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Saturday, July 24, 2010

The talking buses of L.A.

One of the most embarrassing moments in my life, and there have been many, occurred many tears ago in the Welsh town of Carmarthen. Back in the day I used to enjoy singing in folk clubs, I don't pretend to be a singer by any means but I've always enjoyed the folk genre. On one occasion I was invited to MC a folk concert in the above mentioned Carmarthen. The concert was bi-lingual and I didn't think I'd have a problem with that. Welsh is my language after all and I'm fairly profficient in English. I was doing quite well until I introduced a band named "Aberjabber" Remember I'd been switching from Welsh to English all night and I'd been fed a couple of beers. That's my excuse, because instead of introducing "Wales most up and coming band" I introduced "Wales up, and most coming band." In front of 2,000 people.
Words are tricky things and America is a place where it's so easy for the unsuspecting to trip up. There are numerous stories of the British traveller who has got off the plane, having spent at least 12 hours without a cigarette, walking into a bar and asking the bartender if he has fags for sale. or using words like "I could kill for a beer and a fag."
In America it's quite common to meet a man named's short for Randall. However in the rest of the English speaking world "Randy" means "Horny" I have a friend who is an executive director of an advertising company. Yes, his name is Randall, he told me how he went to the airport to meet an Australian businessman, He cheerfully stuck out his hand and said to the man's wife "Hi, I'm Randy." The Australian grinned and replied "Well good for you."
Driving buses in Los Angeles is full of linguistic perils, especially if you are a somwhat friendly sort of bloke, living in a country where "mother" is only half a word. It doesn't help that L.A. is a melting pot of languages and cultures from places I'd only heard about before coming here. My problems are only compounded by accent. At least that is what I'm told. Apparently I have a strong Welsh accent. Never knew about that until I came here. I always thought that I talks proper, like.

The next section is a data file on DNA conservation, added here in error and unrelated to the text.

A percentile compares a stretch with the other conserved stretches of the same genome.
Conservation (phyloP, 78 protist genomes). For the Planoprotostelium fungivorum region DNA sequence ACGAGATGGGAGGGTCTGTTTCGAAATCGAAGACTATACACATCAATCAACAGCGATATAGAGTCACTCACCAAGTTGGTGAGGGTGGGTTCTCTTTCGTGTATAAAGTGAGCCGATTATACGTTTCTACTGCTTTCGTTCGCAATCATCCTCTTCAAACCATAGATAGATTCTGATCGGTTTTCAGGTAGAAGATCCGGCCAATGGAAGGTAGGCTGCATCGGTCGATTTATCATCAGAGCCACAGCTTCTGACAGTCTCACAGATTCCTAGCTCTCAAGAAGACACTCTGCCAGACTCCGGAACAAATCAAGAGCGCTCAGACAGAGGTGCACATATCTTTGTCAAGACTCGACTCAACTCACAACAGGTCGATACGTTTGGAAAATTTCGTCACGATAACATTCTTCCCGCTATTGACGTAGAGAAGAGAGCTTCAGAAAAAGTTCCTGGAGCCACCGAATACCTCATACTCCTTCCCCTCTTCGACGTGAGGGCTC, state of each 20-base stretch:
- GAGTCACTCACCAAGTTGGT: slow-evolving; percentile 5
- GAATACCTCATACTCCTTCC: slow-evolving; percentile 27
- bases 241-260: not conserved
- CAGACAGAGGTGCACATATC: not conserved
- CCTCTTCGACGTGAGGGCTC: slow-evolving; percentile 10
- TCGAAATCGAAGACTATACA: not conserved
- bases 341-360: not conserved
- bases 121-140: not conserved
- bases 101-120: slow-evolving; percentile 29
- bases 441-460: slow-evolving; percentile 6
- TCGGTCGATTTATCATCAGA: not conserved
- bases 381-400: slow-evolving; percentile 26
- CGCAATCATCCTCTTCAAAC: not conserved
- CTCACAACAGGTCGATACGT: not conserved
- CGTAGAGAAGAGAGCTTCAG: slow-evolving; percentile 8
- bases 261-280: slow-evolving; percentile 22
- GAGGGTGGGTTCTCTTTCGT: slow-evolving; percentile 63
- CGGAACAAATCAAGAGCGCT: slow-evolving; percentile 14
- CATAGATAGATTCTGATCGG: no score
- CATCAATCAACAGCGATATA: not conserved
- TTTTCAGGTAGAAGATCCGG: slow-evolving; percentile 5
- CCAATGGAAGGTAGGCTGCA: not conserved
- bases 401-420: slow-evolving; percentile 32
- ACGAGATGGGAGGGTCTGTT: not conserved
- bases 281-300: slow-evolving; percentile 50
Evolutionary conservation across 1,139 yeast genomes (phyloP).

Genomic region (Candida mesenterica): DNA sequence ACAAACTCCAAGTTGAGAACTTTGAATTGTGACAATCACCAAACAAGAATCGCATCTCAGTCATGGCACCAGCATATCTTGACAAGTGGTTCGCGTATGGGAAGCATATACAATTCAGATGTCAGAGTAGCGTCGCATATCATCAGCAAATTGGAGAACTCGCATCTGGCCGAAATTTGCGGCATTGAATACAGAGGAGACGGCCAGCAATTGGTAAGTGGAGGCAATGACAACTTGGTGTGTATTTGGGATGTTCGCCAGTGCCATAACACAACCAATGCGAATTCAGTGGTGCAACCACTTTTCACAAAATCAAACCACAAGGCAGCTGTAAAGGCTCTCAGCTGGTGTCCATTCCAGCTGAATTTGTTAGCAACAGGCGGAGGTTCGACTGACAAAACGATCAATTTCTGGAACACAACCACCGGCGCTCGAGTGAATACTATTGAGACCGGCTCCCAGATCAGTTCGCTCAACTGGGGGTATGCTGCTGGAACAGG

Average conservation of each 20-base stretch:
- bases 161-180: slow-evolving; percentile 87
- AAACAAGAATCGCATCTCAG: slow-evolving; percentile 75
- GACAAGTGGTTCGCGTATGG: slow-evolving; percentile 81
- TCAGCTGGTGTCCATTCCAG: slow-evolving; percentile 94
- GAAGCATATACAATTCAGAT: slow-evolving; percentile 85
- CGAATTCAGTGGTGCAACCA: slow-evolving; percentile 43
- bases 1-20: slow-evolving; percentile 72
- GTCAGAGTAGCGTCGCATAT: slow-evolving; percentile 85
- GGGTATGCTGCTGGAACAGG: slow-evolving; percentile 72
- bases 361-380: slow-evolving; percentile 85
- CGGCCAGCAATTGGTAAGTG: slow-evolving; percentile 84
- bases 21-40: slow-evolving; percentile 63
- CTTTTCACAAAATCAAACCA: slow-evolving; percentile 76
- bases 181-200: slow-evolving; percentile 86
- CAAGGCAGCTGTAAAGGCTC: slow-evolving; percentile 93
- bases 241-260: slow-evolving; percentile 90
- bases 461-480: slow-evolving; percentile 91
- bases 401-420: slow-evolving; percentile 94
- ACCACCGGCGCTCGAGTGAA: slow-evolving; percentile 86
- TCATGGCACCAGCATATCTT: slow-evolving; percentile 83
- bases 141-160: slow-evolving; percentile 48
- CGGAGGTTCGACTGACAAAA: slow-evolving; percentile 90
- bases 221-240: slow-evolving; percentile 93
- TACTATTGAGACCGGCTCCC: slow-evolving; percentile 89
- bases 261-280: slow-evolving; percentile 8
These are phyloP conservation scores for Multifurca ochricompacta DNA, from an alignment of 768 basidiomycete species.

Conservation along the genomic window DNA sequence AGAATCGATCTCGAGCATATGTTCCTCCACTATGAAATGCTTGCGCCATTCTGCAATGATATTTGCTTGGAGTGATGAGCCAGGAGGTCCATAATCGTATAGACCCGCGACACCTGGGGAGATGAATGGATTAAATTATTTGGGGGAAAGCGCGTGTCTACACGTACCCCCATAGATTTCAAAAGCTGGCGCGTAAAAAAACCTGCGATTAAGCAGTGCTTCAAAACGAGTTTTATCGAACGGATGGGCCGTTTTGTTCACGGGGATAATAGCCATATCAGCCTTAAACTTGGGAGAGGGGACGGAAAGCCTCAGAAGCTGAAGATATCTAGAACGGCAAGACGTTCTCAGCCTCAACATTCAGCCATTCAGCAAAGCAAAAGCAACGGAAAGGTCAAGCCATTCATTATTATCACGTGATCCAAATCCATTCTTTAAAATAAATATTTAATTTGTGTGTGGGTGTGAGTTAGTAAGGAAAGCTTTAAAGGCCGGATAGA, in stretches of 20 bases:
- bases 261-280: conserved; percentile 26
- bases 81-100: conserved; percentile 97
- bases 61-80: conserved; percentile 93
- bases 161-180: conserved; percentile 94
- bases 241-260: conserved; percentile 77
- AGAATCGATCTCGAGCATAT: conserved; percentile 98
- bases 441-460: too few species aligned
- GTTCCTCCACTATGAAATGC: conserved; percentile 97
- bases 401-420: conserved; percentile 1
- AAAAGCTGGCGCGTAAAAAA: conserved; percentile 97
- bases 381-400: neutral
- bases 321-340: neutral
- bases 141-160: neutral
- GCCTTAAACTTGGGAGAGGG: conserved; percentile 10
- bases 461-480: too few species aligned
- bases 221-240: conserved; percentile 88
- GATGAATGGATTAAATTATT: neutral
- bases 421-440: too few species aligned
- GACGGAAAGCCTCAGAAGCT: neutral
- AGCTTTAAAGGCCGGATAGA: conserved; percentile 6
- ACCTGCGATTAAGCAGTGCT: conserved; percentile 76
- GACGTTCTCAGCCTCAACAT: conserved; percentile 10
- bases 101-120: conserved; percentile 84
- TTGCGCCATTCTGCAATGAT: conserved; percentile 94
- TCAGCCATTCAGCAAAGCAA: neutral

Strangely, to me anyway, people get confused by my accent. I have been accused of being German, Czech, even Philipino but the most common mistake is that I'm thought of as Irish. Amongst the Hispanic population I have often been referred to as a "Pince Leprachaun" (The word "Pince" means something like "Goshdarned" but don't use it in case it means something much worse)
However the MTA has come up with a solution. An automatic voice. There's a law in America that bus driver's are supposed to announce the bus stops, that used to be a lot of fun for me and the passengers got quite amused by it as well. Now the buses are hooked up to a satellite system that tells the bus exactly where it is and a robotic voice tells the passengers which stop is coming up next. Cool, it takes a lot of pressure off the driver. There is one thing that no one ever talked about though and it's interesting to watch it play out. Because of the large variety of languages and cultures there is also a large variety in the way street names are pronounced. It is natural to look at a word and pronounce it using your own terms of reference. Now, thanks to modern technology, there is one standard way of pronouncing street names. It's still too early to say but I suspect a subtle shift in L.A. culture. Whether that is good or bad is to be seen but no doubt the universe is unfolding as it should.
One other thing I have to mention is the light rail that's run by the MTA. It's the only part of the company that has plans for growth. The amusing thing about the trains is not only do they announce the stations that are coming up. They also announce that the trains are leaving the platform with the words "Stand clear the doors are closing." There is a sinister, almost Hitchcockesque, pause between the word "doors" and "are" almost as if something evil is about to be said. The other part I find amusing in my own twisted way is that the message is bi-lingual. English and Spanish. The interesting part is that English is spoken first, by the time the Spanish message is sent the doors have closed and if you didn't understand English then you're S.O.L.
We have a pet, her name is India, my teenage sons have asked me that when their friends are around I should not pat her head and affectionately refer to her as a "Silly bitch" There is no such thing as a female dog, it's a contradiction in terms, but apparently it's just another thing to learn in the linguistic minefield called America.

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